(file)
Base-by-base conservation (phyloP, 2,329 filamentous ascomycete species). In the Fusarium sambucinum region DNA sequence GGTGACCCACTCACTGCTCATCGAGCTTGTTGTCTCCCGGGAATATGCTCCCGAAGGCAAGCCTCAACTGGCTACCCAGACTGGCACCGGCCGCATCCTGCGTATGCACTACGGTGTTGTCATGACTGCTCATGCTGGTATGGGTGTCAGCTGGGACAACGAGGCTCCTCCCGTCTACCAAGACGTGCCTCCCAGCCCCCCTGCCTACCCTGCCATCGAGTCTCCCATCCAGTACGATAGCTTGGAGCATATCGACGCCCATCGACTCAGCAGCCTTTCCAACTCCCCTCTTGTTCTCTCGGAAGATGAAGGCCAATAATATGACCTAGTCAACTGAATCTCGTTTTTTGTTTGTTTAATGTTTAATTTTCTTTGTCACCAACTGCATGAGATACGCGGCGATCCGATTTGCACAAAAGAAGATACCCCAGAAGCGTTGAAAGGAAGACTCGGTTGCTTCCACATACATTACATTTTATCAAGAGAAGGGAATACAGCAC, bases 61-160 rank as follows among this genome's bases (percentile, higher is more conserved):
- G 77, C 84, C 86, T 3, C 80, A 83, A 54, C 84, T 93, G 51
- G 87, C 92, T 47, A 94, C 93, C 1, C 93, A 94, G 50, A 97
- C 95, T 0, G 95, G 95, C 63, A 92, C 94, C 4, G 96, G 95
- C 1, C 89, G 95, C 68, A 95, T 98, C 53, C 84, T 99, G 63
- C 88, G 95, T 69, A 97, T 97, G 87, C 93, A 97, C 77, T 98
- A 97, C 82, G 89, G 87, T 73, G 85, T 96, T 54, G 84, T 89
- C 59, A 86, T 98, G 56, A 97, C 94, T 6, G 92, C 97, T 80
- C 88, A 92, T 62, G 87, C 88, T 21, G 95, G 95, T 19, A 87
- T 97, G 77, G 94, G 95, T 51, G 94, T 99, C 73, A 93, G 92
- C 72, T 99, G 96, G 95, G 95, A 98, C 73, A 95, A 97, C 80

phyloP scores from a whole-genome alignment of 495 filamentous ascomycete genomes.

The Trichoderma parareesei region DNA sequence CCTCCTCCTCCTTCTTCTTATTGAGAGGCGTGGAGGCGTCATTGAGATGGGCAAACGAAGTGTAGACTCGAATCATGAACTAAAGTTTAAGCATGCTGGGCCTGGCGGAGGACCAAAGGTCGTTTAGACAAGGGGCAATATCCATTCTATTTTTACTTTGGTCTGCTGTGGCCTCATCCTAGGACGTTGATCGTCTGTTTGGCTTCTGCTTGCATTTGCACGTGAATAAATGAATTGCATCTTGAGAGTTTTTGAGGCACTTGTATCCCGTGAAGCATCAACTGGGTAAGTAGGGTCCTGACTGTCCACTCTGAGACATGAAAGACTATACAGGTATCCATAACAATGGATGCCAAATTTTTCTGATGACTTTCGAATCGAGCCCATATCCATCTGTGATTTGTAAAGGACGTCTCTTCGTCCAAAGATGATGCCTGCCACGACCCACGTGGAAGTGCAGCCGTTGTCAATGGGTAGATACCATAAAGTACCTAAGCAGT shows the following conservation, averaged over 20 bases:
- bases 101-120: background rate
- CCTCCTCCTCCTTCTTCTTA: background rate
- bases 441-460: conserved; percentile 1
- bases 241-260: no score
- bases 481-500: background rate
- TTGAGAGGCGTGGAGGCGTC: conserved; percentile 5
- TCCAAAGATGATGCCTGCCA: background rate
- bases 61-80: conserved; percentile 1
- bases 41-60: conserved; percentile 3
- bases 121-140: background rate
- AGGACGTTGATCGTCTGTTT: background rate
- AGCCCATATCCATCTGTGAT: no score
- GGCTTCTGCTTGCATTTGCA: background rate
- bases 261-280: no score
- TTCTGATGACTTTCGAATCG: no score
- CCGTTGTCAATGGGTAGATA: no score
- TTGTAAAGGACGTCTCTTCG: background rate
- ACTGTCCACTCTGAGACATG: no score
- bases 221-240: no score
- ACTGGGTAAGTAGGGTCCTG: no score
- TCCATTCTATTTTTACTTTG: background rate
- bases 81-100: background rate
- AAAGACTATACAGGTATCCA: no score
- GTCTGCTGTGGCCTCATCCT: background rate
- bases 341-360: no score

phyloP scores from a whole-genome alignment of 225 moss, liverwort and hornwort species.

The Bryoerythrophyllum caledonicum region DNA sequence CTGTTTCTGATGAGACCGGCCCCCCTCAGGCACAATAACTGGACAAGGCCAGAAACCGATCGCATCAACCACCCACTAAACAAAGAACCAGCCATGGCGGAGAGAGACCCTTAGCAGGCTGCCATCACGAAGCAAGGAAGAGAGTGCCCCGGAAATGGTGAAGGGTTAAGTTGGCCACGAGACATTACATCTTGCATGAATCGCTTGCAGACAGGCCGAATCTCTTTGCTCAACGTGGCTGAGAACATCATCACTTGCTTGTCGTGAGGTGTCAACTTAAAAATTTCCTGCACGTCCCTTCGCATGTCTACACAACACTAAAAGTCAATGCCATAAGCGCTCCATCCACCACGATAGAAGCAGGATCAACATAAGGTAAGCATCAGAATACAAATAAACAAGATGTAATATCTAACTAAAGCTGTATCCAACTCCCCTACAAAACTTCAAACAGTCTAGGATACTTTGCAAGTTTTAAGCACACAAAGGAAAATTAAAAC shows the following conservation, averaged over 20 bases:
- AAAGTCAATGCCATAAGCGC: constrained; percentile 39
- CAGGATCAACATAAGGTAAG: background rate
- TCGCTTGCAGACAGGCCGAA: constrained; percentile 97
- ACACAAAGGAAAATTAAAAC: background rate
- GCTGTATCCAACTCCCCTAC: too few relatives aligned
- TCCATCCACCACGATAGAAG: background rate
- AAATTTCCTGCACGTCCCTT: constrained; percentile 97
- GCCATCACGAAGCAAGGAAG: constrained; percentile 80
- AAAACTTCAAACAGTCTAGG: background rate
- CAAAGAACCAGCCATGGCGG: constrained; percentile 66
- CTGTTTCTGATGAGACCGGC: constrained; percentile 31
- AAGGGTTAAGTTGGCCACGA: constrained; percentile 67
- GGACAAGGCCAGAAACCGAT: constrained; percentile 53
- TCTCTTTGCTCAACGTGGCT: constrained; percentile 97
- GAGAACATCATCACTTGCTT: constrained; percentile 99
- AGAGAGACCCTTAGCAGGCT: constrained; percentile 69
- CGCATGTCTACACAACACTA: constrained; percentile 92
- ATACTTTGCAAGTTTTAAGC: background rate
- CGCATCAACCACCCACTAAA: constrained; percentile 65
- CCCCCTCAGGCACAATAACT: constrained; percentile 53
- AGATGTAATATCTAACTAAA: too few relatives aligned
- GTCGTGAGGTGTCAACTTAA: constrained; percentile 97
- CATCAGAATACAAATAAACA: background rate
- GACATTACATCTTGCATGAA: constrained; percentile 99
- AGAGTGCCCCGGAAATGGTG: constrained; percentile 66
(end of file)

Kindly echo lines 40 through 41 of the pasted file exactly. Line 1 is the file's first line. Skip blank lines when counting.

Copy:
The Bryoerythrophyllum caledonicum region DNA sequence CTGTTTCTGATGAGACCGGCCCCCCTCAGGCACAATAACTGGACAAGGCCAGAAACCGATCGCATCAACCACCCACTAAACAAAGAACCAGCCATGGCGGAGAGAGACCCTTAGCAGGCTGCCATCACGAAGCAAGGAAGAGAGTGCCCCGGAAATGGTGAAGGGTTAAGTTGGCCACGAGACATTACATCTTGCATGAATCGCTTGCAGACAGGCCGAATCTCTTTGCTCAACGTGGCTGAGAACATCATCACTTGCTTGTCGTGAGGTGTCAACTTAAAAATTTCCTGCACGTCCCTTCGCATGTCTACACAACACTAAAAGTCAATGCCATAAGCGCTCCATCCACCACGATAGAAGCAGGATCAACATAAGGTAAGCATCAGAATACAAATAAACAAGATGTAATATCTAACTAAAGCTGTATCCAACTCCCCTACAAAACTTCAAACAGTCTAGGATACTTTGCAAGTTTTAAGCACACAAAGGAAAATTAAAAC shows the following conservation, averaged over 20 bases:
- AAAGTCAATGCCATAAGCGC: constrained; percentile 39